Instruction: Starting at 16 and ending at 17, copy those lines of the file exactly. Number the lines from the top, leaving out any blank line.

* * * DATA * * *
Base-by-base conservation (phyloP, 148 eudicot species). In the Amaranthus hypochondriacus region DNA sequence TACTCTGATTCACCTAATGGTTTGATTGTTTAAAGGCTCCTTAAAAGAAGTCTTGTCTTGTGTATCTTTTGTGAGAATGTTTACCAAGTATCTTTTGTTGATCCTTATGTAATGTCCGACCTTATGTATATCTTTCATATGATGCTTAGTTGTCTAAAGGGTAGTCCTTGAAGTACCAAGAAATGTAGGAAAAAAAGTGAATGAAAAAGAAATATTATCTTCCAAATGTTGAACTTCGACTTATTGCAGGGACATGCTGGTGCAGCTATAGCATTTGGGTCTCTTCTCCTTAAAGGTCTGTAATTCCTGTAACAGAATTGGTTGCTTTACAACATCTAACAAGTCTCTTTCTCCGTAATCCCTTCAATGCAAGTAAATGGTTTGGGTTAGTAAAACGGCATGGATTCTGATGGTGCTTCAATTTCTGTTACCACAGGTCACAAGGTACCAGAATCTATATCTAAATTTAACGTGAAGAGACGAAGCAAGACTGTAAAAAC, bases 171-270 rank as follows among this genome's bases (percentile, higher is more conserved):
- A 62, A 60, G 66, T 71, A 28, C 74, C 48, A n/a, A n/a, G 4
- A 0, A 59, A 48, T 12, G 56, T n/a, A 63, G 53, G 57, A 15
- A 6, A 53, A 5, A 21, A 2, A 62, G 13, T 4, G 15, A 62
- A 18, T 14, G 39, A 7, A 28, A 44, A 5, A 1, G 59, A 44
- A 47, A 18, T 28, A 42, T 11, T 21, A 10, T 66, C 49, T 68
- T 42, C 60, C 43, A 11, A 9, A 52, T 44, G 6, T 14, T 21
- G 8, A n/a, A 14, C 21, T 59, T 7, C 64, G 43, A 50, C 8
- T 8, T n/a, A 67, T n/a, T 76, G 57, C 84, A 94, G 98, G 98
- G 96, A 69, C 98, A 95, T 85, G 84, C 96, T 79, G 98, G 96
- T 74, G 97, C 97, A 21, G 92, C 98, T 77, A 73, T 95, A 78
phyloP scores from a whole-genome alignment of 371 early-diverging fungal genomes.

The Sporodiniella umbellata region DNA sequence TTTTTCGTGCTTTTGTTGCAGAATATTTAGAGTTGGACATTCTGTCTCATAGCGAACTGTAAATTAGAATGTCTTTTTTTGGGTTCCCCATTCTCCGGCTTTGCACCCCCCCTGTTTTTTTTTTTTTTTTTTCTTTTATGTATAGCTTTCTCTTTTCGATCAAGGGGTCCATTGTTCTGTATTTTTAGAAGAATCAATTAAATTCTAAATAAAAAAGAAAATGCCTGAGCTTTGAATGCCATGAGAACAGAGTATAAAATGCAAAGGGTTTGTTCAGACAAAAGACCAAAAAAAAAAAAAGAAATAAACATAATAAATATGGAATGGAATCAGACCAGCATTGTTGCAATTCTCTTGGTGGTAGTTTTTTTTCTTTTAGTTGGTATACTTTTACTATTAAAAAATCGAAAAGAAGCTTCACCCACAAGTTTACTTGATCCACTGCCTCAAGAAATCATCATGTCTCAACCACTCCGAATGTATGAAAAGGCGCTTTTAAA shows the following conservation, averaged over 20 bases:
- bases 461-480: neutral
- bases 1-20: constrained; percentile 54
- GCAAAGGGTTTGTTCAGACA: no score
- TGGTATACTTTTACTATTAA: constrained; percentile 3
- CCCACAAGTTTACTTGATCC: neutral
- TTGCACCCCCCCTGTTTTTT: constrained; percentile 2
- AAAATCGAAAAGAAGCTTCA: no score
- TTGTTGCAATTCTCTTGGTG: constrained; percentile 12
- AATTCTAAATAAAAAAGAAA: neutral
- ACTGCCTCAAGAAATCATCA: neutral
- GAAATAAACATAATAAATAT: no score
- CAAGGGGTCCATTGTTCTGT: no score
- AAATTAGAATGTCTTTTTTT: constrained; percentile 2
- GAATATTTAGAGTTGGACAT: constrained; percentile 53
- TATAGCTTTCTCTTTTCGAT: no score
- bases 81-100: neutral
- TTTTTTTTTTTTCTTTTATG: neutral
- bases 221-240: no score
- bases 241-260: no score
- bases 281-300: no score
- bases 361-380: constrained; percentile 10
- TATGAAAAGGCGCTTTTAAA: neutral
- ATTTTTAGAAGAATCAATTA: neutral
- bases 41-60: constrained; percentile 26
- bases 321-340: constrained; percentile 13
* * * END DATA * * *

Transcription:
- GCAAAGGGTTTGTTCAGACA: no score
- TGGTATACTTTTACTATTAA: constrained; percentile 3